Something about the approach of Lent always draws my heart to the liturgical ministers, catechists, pastoral staff, priests, etc who find their time commitments and demands ramping up at a season when they know they need extra nourishment and refreshment. (Advent, on the other hand, is more equal-opportunity exhaustion for everyone!)
Last year, I wrote this prayer; this year, I’d like to offer a Monday series of short reflections to refresh the heart of professionals and volunteers. I’d like the comments to stay equally uplifting, so for this one set of posts, please comment only in charity with your fellow readers.
Lord, refresh my heart
I’m going to start by reflecting on the simplest and most important service all ministers do for the Body of Christ, even though we often forget to take note of it:
We take joy in our service.
Need proof? Watch these guys for a few minutes.
I never tire of watching these men make music. They stayed up all night to make that video, apparently. They do not look tired to me. And if you want to see their music bring others to life, watch the Charlie Brown medley next.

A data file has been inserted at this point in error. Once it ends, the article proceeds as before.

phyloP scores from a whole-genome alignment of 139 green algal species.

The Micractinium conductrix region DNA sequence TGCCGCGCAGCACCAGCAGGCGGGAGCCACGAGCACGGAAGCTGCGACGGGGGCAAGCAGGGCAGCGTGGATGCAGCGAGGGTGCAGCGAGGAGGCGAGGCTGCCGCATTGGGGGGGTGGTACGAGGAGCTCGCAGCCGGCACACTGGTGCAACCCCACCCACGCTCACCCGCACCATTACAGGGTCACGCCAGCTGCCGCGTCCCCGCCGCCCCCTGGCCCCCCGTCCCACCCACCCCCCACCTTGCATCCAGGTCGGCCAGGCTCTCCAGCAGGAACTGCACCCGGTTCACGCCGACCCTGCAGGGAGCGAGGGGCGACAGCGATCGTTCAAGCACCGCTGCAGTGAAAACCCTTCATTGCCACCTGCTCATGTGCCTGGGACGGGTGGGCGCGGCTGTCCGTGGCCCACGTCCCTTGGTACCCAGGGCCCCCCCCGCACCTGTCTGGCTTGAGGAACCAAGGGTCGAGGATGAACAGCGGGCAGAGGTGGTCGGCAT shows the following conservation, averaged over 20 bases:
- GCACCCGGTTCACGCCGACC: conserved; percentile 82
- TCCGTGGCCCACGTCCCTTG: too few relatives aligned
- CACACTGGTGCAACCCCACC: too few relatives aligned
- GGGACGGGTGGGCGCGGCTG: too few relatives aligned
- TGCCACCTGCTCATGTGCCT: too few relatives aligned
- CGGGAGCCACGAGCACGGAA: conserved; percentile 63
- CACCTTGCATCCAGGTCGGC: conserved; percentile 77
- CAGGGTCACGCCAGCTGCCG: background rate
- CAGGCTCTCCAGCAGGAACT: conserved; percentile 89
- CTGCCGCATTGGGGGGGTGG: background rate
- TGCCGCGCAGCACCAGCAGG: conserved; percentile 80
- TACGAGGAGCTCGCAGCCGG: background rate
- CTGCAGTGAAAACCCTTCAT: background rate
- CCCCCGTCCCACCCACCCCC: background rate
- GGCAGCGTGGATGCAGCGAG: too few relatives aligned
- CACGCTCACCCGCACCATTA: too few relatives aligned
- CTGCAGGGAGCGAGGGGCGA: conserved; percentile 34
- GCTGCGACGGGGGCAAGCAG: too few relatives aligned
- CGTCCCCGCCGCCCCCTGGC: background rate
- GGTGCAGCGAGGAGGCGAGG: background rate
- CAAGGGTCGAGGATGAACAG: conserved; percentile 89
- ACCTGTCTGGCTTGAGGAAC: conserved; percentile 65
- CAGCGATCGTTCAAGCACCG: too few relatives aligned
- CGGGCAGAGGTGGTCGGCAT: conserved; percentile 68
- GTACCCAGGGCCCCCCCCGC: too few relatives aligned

I’m equally enthralled by this young man who flies kites indoors (which, by the way, I had never imagined possible until last week).
There’s something about watching someone take intense joy in their work that I have always found deeply moving. At my undergraduate university, there was one man who worked at the grill across campus who clearly loved to make a good Philly cheese steak. He did it with an intense, enraptured precision, and he handed it to you with satisfaction. I used to go to lunch there when I was feeling overwhelmed just for the pleasure of watching him make a sandwich. (I admit, they were also delicious.)
Seeing someone else’s love for what they do opens up a little bit of God’s creation that would otherwise be closed to me, a little bit of God’s love for the world that I would otherwise overlook. J. R. R. Tolkien’s mythology in The Silmarillion suggests that the angels, hearing one another’s songs, are able to perceive parts of the mind of God that no one of them can perceive alone, and here in the communion of saints, we are bound to do the same for one another.
That’s the task of ministry: you perceive something by the work of the Holy Spirit and you have the opportunity to show others its beauty. You likely don’t realize that before your words, or your catechetical presentation, or your perfect preparation, or your musical talent (or lack thereof) there is a silent witness to the glory of God in your joy.